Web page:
T Kira Madden

MFA, Sarah Lawrence College. Madden’s work has appeared in PEN America, Guernica, and The Kenyon Review. She is the founding editor-in-chief of No Tokens, a magazine of literature and art, and facilitates writing workshops for homeless and formerly incarcerated individuals. A 2017 NYSCA/NYFA Artist Fellow in nonfiction literature from the New York Foundation for the Arts, she has received fellowships from The MacDowell Colony, Hedgebrook, Tin House, DISQUIET, Summer Literary Seminars, and Yaddo, where she was selected for the 2017 Linda Collins Endowed Residency Award. She is the author of a memoir, Long Live the Tribe of Fatherless Girls. SLC, 2018–

Graduate Courses

MFA Writing 2019-2020

Mixed-Genre Craft: The Callback


Every great work of writing provides a satisfying setup and payoff, and this class will take a closer look at how that might be accomplished. In our time together, we will engage in close readings, in all genres, of opening sentences and paragraphs and, more importantly, the final images and notes of a piece. I’m interested in how a full “swoop” of narrative power is achieved in the whispers between those notes. I’m after the thrill of the “perfect ending,” the sentence that lands the plane. Should beginnings and endings be in conversation? Should they be recursive? Surprising? Let’s talk about it. This will also be a generative class and an exercise in endurance. I want you to leave having written more beginnings and endings than you know what to do with. What’s in between can be worked out later.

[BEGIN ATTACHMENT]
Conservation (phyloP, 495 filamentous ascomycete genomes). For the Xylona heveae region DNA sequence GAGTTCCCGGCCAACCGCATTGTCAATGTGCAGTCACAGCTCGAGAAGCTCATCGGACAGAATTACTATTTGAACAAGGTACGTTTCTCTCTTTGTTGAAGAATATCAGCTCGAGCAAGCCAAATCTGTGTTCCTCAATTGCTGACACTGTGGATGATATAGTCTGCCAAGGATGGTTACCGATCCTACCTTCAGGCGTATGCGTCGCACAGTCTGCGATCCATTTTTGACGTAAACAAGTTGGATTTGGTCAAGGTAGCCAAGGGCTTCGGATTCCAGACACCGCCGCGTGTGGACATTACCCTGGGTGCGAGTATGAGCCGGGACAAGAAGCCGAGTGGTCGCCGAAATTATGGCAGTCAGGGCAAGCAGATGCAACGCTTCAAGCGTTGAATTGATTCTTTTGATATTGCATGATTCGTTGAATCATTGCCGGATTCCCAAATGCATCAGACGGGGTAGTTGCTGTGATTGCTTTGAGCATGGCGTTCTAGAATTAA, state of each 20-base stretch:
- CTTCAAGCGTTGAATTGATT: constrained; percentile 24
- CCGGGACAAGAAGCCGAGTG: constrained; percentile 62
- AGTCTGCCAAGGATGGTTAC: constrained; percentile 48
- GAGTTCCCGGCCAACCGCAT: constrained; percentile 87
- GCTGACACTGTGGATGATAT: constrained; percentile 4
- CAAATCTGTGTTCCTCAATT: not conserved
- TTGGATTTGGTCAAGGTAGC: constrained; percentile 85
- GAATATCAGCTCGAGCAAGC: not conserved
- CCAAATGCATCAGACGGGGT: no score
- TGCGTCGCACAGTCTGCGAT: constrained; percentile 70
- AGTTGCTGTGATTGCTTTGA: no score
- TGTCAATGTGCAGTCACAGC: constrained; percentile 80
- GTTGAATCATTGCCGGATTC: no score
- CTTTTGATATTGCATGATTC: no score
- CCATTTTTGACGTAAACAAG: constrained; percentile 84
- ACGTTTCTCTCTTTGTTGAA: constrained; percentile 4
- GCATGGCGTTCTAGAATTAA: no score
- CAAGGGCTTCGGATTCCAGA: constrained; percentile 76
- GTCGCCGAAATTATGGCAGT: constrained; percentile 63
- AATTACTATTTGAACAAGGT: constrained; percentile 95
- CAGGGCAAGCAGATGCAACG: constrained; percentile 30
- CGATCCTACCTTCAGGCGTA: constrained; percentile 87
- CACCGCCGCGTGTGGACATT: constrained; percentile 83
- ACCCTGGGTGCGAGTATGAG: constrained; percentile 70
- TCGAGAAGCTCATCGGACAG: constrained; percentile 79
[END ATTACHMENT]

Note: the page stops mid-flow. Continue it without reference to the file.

Nonfiction Workshop


This generative workshop will be more about process and experimentation than publication. I want us to piece together the messy. I want risk. Often the most riveting stories do not make the most riveting works of writing, and I am interested in the ways in which we arrange narrative and shape it—from the mundane to the unwieldy—until it creates spark, friction, and meaning. Be prepared to revise and reimagine. I will encourage you to try on a new tense, a new point of view, a new structure, just to see how it feels. We might spend an entire conference on one sentence or paragraph in order to unpack what a piece is trying to say. We’ll examine sonics and metaphorical properties within each piece as a way to magnify its engine. We’ll also read works of all genres and challenge the limitations of genre as a construct.


Previous Courses

Nonfiction Craft: Storying the Self


How do we take the sprawl of life—with its many characters, events, timelines, memories—and distill the human experience to a cohesive and gripping story? How do we find the narrative electricity in the mundane? This class will focus on the elements of story with a particular emphasis on structure. We’ll study classic forms, episodic timelines, and experimental narratives with an objective to chisel a dramatic arc from our lives. We’ll also discuss the terms on which one forges a relationship of trust between writer and audience—the compromises that we might weigh and the permissions that may or may not be granted by this foundation. We will use the architectures behind the assigned readings as a blueprint and gateway for our own writing exercises. Texts will include work by: Kristen Arnett, Charles Baxter, Alison Bechdel, Brian Blanchfield, Durga Chew-Bose, Julie Buntin, Alexander Chee, Rachel Cusk, Sonali Deraniyagala, Joan Didion, Annie Dillard, Kristin Dombek, Eliese Colette Goldbach, Samantha Irby, Leslie Jamison, Kiese Laymon, Alexandria Marzano-Lesnevich, Sarah Manguso, Mary Ruefle, Lidia Yuknavitch, and Jenny Zhang.